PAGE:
With a fare hike possible as early as the New Year, the TTC is being accused of blaming its best customers for its poor financial picture.

Transit officials are already looking at potential increases that could go into effect as soon as Jan. 1, according to Peter Milczyn, one of 11 councillors serving on the Toronto Transit Commission.

Although no decision has been made, he suggested the TTC could wring more revenue out of its popular Metropass.

A TTC report before the commission today says that most of a $17.4 million shortfall in the TTC’s operating revenue is due to the popularity of the all-you-can-ride monthly pass. As a result, the TTC is collecting an average of only $1.77 per ride, compared with a projected $1.80.

Even though ridership has hit record levels, the revenue this year has fallen short of projections.

Transit blogger and streetcar crusader Steve Munro complains that the Metropass has become “the TTC’s perennial whipping boy.”

The real problems, he says, are overspending, inaccurate revenue projections and faulty ridership estimates. Because the TTC’s operating costs always exceed revenues, it loses money on all paid fares and therefore requires a subsidy from council to balance the books.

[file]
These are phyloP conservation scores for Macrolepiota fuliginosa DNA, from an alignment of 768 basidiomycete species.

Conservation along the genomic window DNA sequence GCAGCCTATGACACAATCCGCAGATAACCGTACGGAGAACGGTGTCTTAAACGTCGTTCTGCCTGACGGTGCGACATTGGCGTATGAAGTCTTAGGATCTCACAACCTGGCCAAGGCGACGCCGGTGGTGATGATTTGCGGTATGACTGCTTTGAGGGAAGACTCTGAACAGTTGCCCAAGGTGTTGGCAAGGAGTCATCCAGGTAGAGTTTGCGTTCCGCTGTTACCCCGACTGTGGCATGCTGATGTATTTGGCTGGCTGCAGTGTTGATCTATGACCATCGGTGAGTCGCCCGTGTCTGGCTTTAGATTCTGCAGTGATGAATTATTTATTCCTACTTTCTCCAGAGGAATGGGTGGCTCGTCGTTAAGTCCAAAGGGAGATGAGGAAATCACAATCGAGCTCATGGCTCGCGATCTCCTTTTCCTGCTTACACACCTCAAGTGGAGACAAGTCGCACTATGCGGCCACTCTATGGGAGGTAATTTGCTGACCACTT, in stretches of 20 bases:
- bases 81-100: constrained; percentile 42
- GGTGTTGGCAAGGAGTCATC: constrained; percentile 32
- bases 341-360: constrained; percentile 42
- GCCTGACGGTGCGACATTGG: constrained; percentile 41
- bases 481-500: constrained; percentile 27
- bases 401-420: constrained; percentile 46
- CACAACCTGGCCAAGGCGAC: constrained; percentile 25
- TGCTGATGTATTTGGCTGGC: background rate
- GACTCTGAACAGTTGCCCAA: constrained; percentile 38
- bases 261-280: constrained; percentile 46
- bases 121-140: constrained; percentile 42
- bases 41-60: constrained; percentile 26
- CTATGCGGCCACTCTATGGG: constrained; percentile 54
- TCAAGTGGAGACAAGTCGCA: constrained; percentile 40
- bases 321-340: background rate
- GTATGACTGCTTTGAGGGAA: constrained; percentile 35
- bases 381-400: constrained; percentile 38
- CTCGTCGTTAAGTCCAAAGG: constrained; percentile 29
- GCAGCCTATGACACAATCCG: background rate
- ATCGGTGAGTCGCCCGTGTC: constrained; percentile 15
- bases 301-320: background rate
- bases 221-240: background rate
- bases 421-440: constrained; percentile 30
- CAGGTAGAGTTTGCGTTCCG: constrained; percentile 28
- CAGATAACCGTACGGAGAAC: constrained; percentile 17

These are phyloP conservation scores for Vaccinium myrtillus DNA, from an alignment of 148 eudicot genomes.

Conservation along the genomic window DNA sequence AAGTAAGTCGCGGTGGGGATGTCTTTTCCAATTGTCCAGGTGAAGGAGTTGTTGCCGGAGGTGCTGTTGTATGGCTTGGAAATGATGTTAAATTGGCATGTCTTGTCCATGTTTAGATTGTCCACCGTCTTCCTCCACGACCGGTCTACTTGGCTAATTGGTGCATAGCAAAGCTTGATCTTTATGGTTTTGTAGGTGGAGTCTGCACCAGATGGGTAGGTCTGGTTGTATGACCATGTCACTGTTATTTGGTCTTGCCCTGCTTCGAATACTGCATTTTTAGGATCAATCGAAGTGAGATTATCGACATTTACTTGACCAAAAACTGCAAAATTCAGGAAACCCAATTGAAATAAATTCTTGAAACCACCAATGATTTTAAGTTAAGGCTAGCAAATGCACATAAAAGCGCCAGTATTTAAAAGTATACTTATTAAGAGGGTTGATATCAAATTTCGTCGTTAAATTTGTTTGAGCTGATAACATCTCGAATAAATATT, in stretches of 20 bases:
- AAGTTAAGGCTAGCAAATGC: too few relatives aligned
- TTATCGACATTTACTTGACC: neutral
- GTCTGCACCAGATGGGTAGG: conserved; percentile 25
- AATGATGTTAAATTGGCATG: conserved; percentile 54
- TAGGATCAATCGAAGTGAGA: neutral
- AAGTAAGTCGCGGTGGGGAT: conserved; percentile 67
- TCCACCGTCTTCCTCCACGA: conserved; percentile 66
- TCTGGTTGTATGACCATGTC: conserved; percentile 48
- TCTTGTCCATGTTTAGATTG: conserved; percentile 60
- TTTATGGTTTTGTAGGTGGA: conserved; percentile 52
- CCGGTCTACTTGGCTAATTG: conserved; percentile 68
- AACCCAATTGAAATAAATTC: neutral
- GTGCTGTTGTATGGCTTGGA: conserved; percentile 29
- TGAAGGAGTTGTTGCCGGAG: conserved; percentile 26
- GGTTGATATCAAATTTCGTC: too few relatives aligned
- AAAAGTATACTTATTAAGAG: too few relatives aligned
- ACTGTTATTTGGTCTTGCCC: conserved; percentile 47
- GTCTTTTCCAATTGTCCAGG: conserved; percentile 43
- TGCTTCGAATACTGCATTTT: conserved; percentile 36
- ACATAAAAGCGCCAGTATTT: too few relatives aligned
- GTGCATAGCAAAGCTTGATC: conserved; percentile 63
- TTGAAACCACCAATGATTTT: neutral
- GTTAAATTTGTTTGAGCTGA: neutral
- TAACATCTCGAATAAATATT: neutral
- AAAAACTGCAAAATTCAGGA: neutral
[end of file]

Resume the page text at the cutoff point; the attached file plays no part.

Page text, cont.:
The TTC is also reporting declines in advertising and increased costs, including cleanup after a flood in one of its buildings, as part of this year’s shortfall.

TTC spokesperson Brad Ross rejected Munro’s suggestion that the TTC is in spin mode or blaming customers.

“This isn’t a scapegoating exercise; it’s full disclosure on current finances,” he said, calling Metropasses a double-edged sword. “We want ridership. That’s what we build the system for, that’s why we have the service improvements we do, but the average fare is down,” Ross said.

Mississauga Transit also is reporting that passes and discounted fares are eroding its revenues.